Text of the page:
People in Canada have good health, are living longer: Global Burden of Disease Study trends
Data from the Global Burden of Disease Study shows that the overall health of Canadians is good and is consistent with other similar countries, and people are living longer with diseases, according to a study in CMAJ (Canadian Medical Association Journal).
"These data show us that Canada is doing well, with a relatively high level of overall health, and with life expectancy and health-adjusted life expectancy that is on par with other similar countries in North America, Europe and Australasia," says Dr. Heather Orpana, one of the study's authors and a researcher at the Public Health Agency of Canada.
The study, looking at disease trends from 1990 to 2016, shows that the leading causes of death and disability were noncommunicable diseases, including cancer, cardiovascular diseases, musculoskeletal diseases, and mental health and substance use disorders, which, in total, made up 56% of all disability-adjusted life years.
"When we look at disability-adjusted life years (DALYs)—a measure that combines both mortality and the impact of having a disease or being in poor health—cancer, cardiovascular disease, musculoskeletal disorders, and mental and substance use disorders are the leading cause of DALYs in Canada," says Dr. Orpana. "These diseases accounted for more than half of all DALYs in Canada in 2016."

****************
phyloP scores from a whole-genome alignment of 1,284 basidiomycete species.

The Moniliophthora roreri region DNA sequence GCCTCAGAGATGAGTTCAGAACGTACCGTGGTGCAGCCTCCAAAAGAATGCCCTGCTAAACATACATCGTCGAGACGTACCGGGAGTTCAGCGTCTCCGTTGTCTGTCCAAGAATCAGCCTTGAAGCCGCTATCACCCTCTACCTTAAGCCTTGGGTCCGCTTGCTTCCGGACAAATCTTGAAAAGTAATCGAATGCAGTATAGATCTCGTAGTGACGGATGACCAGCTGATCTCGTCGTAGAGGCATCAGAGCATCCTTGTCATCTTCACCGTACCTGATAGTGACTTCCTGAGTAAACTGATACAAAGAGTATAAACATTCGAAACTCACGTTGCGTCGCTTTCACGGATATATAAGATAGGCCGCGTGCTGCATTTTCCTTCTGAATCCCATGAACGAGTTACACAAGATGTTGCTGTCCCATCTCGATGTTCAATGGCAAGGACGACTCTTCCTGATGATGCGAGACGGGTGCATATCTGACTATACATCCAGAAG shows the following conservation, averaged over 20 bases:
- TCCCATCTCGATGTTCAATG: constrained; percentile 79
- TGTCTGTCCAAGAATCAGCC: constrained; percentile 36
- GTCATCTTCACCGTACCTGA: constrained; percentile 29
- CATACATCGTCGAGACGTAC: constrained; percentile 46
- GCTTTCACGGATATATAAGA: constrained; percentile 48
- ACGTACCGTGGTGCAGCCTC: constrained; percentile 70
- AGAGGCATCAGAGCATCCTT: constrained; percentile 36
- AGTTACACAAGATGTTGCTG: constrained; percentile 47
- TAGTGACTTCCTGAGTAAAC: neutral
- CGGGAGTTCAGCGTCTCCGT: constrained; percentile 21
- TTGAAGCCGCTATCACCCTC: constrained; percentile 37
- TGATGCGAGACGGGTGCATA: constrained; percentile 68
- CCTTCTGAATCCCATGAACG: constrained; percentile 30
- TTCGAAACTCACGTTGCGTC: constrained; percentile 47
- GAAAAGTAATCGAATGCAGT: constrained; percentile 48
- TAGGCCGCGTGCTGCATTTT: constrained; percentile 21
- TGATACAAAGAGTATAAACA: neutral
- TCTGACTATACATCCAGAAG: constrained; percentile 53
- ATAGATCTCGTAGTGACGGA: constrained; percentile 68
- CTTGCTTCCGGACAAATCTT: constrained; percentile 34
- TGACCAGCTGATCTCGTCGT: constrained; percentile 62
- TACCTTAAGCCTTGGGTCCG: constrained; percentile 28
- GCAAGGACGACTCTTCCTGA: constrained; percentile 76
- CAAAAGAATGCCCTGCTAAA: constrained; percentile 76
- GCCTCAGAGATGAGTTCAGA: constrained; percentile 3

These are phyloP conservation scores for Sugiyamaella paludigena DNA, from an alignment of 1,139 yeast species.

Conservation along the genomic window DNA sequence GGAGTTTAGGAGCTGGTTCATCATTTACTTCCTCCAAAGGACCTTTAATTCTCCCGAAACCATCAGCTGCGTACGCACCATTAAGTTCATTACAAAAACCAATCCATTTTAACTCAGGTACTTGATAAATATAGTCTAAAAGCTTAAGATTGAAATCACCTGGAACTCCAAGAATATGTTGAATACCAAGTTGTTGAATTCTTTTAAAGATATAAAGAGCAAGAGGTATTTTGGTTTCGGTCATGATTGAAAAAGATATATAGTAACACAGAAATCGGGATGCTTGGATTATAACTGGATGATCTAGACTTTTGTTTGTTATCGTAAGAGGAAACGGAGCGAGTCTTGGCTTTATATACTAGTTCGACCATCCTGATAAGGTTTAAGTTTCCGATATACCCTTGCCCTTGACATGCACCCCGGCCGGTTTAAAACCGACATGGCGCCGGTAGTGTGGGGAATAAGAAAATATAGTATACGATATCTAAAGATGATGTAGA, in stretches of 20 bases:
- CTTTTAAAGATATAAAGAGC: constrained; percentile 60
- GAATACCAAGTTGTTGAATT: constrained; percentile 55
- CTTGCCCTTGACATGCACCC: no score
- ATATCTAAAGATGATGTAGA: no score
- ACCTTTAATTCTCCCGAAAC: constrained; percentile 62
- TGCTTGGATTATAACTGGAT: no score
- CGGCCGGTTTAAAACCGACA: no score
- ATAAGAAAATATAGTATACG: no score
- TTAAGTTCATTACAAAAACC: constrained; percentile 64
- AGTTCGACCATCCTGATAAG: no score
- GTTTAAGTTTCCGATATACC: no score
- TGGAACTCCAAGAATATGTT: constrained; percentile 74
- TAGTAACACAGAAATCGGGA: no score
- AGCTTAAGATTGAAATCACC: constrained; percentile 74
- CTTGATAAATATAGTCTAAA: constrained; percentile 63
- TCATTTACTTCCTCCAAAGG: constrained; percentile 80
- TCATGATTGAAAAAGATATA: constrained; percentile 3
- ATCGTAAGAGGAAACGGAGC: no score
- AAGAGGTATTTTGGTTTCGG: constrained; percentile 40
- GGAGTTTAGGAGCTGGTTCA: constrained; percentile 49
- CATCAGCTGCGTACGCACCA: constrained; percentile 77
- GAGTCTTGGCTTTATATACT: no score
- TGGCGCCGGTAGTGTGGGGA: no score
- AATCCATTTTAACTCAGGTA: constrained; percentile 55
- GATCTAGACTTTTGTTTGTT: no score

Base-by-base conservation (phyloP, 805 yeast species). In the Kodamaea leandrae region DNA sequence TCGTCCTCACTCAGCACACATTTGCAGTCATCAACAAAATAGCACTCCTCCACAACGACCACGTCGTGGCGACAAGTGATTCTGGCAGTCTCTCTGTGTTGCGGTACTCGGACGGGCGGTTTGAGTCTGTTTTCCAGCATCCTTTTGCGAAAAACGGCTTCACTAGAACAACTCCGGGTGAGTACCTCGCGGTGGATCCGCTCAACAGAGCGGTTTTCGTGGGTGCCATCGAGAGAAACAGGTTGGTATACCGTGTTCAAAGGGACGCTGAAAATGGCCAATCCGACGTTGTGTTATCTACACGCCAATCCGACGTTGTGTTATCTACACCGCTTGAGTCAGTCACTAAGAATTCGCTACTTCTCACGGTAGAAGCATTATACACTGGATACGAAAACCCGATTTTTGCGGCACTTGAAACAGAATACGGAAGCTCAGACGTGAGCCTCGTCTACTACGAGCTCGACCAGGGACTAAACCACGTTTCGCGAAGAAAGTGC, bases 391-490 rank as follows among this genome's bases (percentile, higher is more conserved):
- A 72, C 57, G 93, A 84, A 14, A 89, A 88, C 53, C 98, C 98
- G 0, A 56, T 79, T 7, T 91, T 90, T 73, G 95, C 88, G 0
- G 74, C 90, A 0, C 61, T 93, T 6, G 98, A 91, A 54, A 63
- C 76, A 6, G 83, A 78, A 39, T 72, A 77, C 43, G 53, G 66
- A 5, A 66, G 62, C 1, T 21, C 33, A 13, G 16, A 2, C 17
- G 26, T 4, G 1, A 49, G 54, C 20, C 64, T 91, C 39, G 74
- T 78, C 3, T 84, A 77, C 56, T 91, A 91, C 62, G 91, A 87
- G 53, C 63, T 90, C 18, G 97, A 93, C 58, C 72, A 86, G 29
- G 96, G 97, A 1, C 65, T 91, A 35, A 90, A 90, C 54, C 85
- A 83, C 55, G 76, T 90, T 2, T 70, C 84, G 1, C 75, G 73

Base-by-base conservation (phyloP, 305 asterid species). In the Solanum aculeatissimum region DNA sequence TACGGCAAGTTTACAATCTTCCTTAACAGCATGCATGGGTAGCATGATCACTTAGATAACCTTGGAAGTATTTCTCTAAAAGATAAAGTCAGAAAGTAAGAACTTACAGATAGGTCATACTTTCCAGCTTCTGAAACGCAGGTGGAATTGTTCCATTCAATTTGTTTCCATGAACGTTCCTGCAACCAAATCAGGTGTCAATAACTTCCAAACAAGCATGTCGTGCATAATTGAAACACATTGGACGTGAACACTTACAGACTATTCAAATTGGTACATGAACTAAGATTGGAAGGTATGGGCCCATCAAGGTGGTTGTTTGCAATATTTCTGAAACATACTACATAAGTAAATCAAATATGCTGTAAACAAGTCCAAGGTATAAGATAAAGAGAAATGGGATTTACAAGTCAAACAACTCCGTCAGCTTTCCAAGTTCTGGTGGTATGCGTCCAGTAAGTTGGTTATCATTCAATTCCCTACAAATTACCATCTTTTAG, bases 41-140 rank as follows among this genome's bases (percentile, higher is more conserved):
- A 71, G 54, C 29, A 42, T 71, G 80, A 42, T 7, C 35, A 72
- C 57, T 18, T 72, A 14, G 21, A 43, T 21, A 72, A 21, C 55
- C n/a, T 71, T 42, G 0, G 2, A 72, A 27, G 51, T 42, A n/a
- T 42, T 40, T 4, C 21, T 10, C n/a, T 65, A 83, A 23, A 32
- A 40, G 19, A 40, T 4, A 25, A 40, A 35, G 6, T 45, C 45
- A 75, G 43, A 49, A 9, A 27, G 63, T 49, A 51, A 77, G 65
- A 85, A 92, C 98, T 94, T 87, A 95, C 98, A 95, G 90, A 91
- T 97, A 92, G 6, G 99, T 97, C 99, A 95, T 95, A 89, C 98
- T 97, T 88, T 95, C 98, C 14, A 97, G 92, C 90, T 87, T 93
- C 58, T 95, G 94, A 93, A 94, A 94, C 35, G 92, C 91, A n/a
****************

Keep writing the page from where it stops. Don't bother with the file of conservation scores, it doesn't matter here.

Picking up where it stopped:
The age-standardized death rate decreased by 12% from 2006 to 2016, although the age-standardized death rate from mental and substance use disorders increased by 11%. The authors suggest that this trend may persist as the opioid epidemic continues in Canada.
Disease trends reflect an aging population, in which, as of 2015, people over the age of 65 years outnumber younger Canadians for the first time in history.
According to Dr. Justin Lang, lead author of the study, "As our population ages, we are seeing the burden of health loss shift from mortality to disability. Studies like this help us understand which diseases and conditions are the largest contributors to health loss across the country. As the population continues to age, it will be important to monitor not only mortality and the prevalence of diseases and injuries, but also the impact these diseases and injuries have on the health experience of Canadians."
Careful planning of health care delivery and public health will be important as the population continues to age to support Canadians living longer with multiple diseases.